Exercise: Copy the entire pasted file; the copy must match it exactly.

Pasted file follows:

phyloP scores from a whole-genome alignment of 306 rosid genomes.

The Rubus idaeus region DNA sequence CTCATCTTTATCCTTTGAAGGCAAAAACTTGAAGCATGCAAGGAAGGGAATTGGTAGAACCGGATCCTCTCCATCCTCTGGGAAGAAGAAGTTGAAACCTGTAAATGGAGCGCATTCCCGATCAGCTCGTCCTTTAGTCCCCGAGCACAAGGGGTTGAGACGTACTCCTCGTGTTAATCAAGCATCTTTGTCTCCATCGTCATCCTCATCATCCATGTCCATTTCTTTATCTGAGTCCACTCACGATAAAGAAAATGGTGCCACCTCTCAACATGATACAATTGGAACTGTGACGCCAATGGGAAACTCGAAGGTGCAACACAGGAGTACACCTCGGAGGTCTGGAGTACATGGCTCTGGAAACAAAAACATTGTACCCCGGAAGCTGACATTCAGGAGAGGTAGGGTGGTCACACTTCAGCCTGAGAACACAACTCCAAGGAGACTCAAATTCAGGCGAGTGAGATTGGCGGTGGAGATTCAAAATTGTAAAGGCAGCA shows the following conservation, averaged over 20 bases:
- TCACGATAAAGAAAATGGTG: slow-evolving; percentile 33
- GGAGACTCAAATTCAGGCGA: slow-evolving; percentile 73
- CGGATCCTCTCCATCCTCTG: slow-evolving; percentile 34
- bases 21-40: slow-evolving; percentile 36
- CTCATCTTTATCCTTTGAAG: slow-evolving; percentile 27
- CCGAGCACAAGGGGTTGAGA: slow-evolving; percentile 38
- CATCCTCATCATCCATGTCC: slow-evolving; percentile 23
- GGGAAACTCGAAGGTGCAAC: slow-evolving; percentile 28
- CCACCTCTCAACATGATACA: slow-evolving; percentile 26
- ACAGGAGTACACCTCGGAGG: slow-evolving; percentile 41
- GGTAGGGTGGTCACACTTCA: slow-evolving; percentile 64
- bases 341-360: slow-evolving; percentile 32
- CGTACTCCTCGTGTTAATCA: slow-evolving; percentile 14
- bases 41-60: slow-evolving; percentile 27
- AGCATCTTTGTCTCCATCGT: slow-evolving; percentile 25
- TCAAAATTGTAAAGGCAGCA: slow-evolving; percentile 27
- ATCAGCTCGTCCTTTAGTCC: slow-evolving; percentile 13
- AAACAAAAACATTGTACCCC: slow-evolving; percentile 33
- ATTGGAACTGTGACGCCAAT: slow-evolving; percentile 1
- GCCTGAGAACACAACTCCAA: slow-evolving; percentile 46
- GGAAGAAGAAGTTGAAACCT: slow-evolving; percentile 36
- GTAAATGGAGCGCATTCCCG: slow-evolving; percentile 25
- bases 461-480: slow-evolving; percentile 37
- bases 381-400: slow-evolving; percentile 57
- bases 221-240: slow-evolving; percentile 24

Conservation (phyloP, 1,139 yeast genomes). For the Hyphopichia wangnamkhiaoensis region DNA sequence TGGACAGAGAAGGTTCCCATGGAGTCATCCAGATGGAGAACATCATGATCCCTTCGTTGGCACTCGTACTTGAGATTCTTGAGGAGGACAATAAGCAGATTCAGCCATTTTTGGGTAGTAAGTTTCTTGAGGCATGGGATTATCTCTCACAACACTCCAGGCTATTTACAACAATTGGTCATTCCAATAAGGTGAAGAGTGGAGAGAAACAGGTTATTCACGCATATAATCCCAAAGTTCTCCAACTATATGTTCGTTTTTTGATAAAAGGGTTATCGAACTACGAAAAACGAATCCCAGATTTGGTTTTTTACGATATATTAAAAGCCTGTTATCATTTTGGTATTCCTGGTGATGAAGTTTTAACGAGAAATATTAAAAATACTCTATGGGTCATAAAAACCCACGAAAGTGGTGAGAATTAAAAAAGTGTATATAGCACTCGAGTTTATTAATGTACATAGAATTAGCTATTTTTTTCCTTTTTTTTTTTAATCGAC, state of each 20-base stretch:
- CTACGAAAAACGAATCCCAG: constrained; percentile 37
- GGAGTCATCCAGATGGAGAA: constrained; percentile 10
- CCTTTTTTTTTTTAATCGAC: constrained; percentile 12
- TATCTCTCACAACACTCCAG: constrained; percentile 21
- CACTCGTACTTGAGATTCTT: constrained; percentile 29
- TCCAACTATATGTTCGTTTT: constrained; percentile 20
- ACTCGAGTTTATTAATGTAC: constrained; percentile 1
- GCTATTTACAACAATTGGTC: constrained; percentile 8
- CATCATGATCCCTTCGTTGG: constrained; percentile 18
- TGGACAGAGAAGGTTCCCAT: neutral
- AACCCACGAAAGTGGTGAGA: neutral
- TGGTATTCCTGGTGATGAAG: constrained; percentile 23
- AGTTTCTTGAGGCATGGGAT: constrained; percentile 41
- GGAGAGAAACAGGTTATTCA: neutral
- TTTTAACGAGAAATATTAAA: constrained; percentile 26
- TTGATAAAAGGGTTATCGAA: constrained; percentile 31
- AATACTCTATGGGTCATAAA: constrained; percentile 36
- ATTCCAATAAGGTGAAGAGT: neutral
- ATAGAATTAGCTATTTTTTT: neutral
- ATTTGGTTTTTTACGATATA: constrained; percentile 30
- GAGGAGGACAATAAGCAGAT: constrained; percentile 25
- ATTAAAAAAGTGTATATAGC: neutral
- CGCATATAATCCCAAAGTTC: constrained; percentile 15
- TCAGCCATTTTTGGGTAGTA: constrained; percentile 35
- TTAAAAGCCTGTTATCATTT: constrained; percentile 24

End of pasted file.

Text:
phyloP scores from a whole-genome alignment of 306 rosid genomes.

The Rubus idaeus region DNA sequence CTCATCTTTATCCTTTGAAGGCAAAAACTTGAAGCATGCAAGGAAGGGAATTGGTAGAACCGGATCCTCTCCATCCTCTGGGAAGAAGAAGTTGAAACCTGTAAATGGAGCGCATTCCCGATCAGCTCGTCCTTTAGTCCCCGAGCACAAGGGGTTGAGACGTACTCCTCGTGTTAATCAAGCATCTTTGTCTCCATCGTCATCCTCATCATCCATGTCCATTTCTTTATCTGAGTCCACTCACGATAAAGAAAATGGTGCCACCTCTCAACATGATACAATTGGAACTGTGACGCCAATGGGAAACTCGAAGGTGCAACACAGGAGTACACCTCGGAGGTCTGGAGTACATGGCTCTGGAAACAAAAACATTGTACCCCGGAAGCTGACATTCAGGAGAGGTAGGGTGGTCACACTTCAGCCTGAGAACACAACTCCAAGGAGACTCAAATTCAGGCGAGTGAGATTGGCGGTGGAGATTCAAAATTGTAAAGGCAGCA shows the following conservation, averaged over 20 bases:
- TCACGATAAAGAAAATGGTG: slow-evolving; percentile 33
- GGAGACTCAAATTCAGGCGA: slow-evolving; percentile 73
- CGGATCCTCTCCATCCTCTG: slow-evolving; percentile 34
- bases 21-40: slow-evolving; percentile 36
- CTCATCTTTATCCTTTGAAG: slow-evolving; percentile 27
- CCGAGCACAAGGGGTTGAGA: slow-evolving; percentile 38
- CATCCTCATCATCCATGTCC: slow-evolving; percentile 23
- GGGAAACTCGAAGGTGCAAC: slow-evolving; percentile 28
- CCACCTCTCAACATGATACA: slow-evolving; percentile 26
- ACAGGAGTACACCTCGGAGG: slow-evolving; percentile 41
- GGTAGGGTGGTCACACTTCA: slow-evolving; percentile 64
- bases 341-360: slow-evolving; percentile 32
- CGTACTCCTCGTGTTAATCA: slow-evolving; percentile 14
- bases 41-60: slow-evolving; percentile 27
- AGCATCTTTGTCTCCATCGT: slow-evolving; percentile 25
- TCAAAATTGTAAAGGCAGCA: slow-evolving; percentile 27
- ATCAGCTCGTCCTTTAGTCC: slow-evolving; percentile 13
- AAACAAAAACATTGTACCCC: slow-evolving; percentile 33
- ATTGGAACTGTGACGCCAAT: slow-evolving; percentile 1
- GCCTGAGAACACAACTCCAA: slow-evolving; percentile 46
- GGAAGAAGAAGTTGAAACCT: slow-evolving; percentile 36
- GTAAATGGAGCGCATTCCCG: slow-evolving; percentile 25
- bases 461-480: slow-evolving; percentile 37
- bases 381-400: slow-evolving; percentile 57
- bases 221-240: slow-evolving; percentile 24

Conservation (phyloP, 1,139 yeast genomes). For the Hyphopichia wangnamkhiaoensis region DNA sequence TGGACAGAGAAGGTTCCCATGGAGTCATCCAGATGGAGAACATCATGATCCCTTCGTTGGCACTCGTACTTGAGATTCTTGAGGAGGACAATAAGCAGATTCAGCCATTTTTGGGTAGTAAGTTTCTTGAGGCATGGGATTATCTCTCACAACACTCCAGGCTATTTACAACAATTGGTCATTCCAATAAGGTGAAGAGTGGAGAGAAACAGGTTATTCACGCATATAATCCCAAAGTTCTCCAACTATATGTTCGTTTTTTGATAAAAGGGTTATCGAACTACGAAAAACGAATCCCAGATTTGGTTTTTTACGATATATTAAAAGCCTGTTATCATTTTGGTATTCCTGGTGATGAAGTTTTAACGAGAAATATTAAAAATACTCTATGGGTCATAAAAACCCACGAAAGTGGTGAGAATTAAAAAAGTGTATATAGCACTCGAGTTTATTAATGTACATAGAATTAGCTATTTTTTTCCTTTTTTTTTTTAATCGAC, state of each 20-base stretch:
- CTACGAAAAACGAATCCCAG: constrained; percentile 37
- GGAGTCATCCAGATGGAGAA: constrained; percentile 10
- CCTTTTTTTTTTTAATCGAC: constrained; percentile 12
- TATCTCTCACAACACTCCAG: constrained; percentile 21
- CACTCGTACTTGAGATTCTT: constrained; percentile 29
- TCCAACTATATGTTCGTTTT: constrained; percentile 20
- ACTCGAGTTTATTAATGTAC: constrained; percentile 1
- GCTATTTACAACAATTGGTC: constrained; percentile 8
- CATCATGATCCCTTCGTTGG: constrained; percentile 18
- TGGACAGAGAAGGTTCCCAT: neutral
- AACCCACGAAAGTGGTGAGA: neutral
- TGGTATTCCTGGTGATGAAG: constrained; percentile 23
- AGTTTCTTGAGGCATGGGAT: constrained; percentile 41
- GGAGAGAAACAGGTTATTCA: neutral
- TTTTAACGAGAAATATTAAA: constrained; percentile 26
- TTGATAAAAGGGTTATCGAA: constrained; percentile 31
- AATACTCTATGGGTCATAAA: constrained; percentile 36
- ATTCCAATAAGGTGAAGAGT: neutral
- ATAGAATTAGCTATTTTTTT: neutral
- ATTTGGTTTTTTACGATATA: constrained; percentile 30
- GAGGAGGACAATAAGCAGAT: constrained; percentile 25
- ATTAAAAAAGTGTATATAGC: neutral
- CGCATATAATCCCAAAGTTC: constrained; percentile 15
- TCAGCCATTTTTGGGTAGTA: constrained; percentile 35
- TTAAAAGCCTGTTATCATTT: constrained; percentile 24